When World War II ended, an American manufacturer of fighter jets needed to land new business. The factory employed the same stretched aluminum process used for shaping aircraft wings and came up with an aluminum canoe. The aluminum canoe is designed for a peaceful day at the lake. Among water craft, the aluminum canoe is the strong silent type. It resists breaking and cracking when it comes up against a rock or any other underwater object. This is one invention that's unlikely to sink into oblivion. Aluminum itself is too soft for canoe construction so metals like magnesium, nickel and silicon have been added to give it the needed strength.
Factory employees unwind the aluminum alloy onto a work table. Using electric shears they cut it to length. They lift the metal sheet onto a mold of part of the canoe hull, they clamp the metal to a hydraulic system and activate it it falls and stretches the aluminum alloy sheet to the mold and it conforms to its shape. The molded sheet needs trimming so they transfer it to a work table and place a template over the contoured section. They clamp it into place with a scribe and one of the workers etches the pattern onto the molded aluminum. The team then transfers the aluminum sheet to a jig and cuts out the pattern following the etched outline. They shape and cut a second part exactly like the first. The two symmetrical halves will form the hull of the aluminum canoe.
They bake the hull halves at 200 degrees Celsius for eight hours. The heat strengthens the aluminum and adds rigidity to it. Out of the oven now, a member of the team aligns two halves and it's a perfect match, so he now lowers a large clamp once in place. He turns a crank to pull the two parts of the aluminum canoe together tightly clamped.
He welds the two parts along the bottom. This joins them with a watertight seam with hand clamps, he tacked the two rounded ends together and welds here. He links the end welds to the one on the bottom and the result is one continuous leak proof weld from bow to stern. Next, the team positions an aluminum keel along the bottom seam, they reinforce it from the inside with a t-bar, they drive rivets through the t-bar hull and keel to secure the assembly and they install substantial aluminum guards on the bow and stern using rivets to secure them. These guards will protect the end welds. They brace the base of the canoe from the inside with 6 aluminum ribs welded and riveted, and with a good support structure this aluminum canoe has really taken shape. They equip the rim of the canoe with aluminum gunnels, pounding them with a rubber mallet to improve the fit.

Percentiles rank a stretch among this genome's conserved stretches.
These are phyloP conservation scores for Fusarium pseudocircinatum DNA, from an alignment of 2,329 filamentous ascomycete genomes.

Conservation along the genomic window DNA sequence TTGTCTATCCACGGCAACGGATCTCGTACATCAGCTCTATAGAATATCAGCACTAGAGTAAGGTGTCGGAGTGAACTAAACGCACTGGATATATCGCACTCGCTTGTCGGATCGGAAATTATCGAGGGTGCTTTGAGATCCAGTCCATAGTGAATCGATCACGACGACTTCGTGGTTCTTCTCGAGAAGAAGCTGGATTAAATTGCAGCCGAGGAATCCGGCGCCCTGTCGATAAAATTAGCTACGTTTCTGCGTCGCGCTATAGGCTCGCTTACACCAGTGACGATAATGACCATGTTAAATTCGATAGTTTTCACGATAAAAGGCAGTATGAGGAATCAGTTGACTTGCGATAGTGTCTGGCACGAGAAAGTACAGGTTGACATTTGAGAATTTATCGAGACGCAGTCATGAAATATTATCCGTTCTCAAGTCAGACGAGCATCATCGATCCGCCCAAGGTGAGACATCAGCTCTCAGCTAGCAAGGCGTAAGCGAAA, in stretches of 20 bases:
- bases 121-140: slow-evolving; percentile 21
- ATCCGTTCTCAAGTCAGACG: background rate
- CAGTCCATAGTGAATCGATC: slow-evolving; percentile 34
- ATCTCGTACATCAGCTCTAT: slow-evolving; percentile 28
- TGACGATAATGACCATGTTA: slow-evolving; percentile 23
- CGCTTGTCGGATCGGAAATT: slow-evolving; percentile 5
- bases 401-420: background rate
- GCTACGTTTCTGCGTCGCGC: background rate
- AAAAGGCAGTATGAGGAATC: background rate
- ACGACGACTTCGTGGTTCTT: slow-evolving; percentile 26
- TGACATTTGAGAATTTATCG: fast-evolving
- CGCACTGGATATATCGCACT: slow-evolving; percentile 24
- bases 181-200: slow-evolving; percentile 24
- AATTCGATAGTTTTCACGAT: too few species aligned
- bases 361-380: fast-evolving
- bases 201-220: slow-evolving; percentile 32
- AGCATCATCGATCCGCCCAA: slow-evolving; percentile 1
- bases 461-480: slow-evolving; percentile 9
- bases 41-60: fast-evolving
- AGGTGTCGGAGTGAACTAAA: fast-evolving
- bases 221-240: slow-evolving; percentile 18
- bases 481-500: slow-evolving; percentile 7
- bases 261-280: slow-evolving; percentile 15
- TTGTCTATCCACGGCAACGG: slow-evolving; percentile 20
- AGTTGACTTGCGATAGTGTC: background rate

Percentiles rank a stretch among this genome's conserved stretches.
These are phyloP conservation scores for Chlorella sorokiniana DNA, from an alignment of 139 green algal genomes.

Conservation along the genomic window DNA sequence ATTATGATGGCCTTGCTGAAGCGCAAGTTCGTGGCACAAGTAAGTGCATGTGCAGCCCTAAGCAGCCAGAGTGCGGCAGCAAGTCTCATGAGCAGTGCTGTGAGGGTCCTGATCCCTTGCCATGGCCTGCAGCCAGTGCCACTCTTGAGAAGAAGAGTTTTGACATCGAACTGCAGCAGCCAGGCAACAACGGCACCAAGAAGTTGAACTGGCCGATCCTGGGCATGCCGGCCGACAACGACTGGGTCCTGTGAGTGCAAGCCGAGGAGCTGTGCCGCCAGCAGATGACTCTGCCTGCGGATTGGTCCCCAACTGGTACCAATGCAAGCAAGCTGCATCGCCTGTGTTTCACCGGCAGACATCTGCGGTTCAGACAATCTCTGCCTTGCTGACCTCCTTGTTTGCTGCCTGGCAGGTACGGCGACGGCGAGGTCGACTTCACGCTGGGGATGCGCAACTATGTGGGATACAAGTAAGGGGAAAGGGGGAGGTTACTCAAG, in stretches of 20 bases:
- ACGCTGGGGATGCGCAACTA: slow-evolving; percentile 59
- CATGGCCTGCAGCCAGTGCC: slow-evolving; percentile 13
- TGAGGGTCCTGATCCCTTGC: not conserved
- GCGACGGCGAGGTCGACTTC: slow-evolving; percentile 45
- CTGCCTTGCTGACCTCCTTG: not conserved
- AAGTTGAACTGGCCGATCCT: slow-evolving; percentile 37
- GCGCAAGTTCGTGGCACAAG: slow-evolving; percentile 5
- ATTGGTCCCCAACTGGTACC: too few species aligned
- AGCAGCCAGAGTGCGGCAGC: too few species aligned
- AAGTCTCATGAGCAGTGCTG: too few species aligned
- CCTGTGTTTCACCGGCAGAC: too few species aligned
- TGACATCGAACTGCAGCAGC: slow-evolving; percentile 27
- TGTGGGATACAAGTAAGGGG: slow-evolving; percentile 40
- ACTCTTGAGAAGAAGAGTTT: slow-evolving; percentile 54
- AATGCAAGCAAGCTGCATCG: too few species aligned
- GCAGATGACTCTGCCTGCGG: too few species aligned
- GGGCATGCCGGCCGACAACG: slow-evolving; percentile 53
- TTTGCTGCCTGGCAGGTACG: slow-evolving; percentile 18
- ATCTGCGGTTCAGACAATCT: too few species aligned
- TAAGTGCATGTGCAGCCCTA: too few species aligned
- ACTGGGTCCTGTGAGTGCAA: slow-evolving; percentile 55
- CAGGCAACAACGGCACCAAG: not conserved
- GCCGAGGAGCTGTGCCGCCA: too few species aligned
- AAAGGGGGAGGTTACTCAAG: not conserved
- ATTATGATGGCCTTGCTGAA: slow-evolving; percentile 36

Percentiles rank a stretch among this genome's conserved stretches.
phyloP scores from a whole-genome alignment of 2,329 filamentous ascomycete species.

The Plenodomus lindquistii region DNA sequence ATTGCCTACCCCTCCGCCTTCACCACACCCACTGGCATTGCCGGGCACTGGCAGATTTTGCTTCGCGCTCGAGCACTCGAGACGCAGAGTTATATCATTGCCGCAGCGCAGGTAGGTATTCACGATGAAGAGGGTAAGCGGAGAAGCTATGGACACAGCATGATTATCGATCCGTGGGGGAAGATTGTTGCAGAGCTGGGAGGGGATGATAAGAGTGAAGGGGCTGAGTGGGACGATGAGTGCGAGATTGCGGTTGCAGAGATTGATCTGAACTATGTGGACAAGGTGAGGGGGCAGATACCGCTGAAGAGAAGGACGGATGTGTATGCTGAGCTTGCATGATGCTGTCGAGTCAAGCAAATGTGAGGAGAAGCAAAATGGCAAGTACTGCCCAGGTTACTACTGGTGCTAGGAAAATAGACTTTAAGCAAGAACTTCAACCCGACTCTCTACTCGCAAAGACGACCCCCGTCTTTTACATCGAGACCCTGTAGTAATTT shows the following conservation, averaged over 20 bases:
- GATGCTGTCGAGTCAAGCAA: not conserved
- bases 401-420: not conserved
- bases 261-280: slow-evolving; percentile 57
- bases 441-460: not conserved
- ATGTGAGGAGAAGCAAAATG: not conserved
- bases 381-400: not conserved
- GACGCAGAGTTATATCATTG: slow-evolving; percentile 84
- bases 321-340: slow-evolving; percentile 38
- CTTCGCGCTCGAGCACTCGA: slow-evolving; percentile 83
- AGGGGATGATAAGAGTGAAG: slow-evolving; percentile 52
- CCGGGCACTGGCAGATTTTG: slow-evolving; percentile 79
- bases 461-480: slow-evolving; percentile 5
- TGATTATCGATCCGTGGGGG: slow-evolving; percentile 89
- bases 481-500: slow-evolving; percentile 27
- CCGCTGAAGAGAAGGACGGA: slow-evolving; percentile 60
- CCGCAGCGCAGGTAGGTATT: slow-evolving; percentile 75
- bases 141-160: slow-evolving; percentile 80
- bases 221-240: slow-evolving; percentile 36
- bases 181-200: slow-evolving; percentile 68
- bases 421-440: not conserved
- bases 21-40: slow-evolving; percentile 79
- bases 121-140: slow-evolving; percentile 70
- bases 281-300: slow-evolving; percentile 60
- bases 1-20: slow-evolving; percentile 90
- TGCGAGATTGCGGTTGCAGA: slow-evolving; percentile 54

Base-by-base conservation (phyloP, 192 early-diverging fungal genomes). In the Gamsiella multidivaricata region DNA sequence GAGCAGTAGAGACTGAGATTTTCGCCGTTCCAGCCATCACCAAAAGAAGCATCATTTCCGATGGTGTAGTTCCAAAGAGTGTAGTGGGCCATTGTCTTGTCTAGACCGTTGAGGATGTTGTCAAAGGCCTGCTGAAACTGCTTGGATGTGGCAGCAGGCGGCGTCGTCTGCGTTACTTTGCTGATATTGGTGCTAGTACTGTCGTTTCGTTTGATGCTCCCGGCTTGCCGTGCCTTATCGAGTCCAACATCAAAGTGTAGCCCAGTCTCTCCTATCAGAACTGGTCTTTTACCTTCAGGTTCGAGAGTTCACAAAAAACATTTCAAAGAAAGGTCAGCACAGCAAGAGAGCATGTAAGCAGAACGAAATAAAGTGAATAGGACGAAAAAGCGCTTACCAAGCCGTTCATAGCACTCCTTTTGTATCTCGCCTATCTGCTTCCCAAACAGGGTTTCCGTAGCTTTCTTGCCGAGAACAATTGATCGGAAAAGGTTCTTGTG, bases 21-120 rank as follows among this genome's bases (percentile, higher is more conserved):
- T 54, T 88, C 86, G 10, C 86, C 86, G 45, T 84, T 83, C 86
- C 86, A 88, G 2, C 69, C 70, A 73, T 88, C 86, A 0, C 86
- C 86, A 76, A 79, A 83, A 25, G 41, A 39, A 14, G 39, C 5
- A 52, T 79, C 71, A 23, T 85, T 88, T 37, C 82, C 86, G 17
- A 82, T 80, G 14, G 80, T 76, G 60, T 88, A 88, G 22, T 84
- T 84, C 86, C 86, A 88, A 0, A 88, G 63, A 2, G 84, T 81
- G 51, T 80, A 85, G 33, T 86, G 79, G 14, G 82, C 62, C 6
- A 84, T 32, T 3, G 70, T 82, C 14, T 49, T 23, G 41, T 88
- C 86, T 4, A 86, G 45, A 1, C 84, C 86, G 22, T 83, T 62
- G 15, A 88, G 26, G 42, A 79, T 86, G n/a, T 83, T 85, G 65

Then a worker rolls non-skid paint on the inside so it won't become slick when wet. They bring in incandescent heat lamps and the paint dries quickly in the warm glow after just 30 minutes. The paint is dry then it's time to see if it'll float.
They transfer the aluminum canoe to a tank of water they clamp a bar across the canoe to apply 450 kilograms of pressure, more than the weight of two people. They check for leaks especially around the rivets. The cross bars and bench seating complete the fabrication. There's one last bit of business and that's the company insignia. This aluminum canoe is now ready for recreation. 10 hours in the making and the fun has only just begun!
Special thanks to Osagian Canoes for the glimpse into their world of manufacturing. For more, please check out current aluminum canoes and read aluminum canoe reviews in the paddling.com gear guide!
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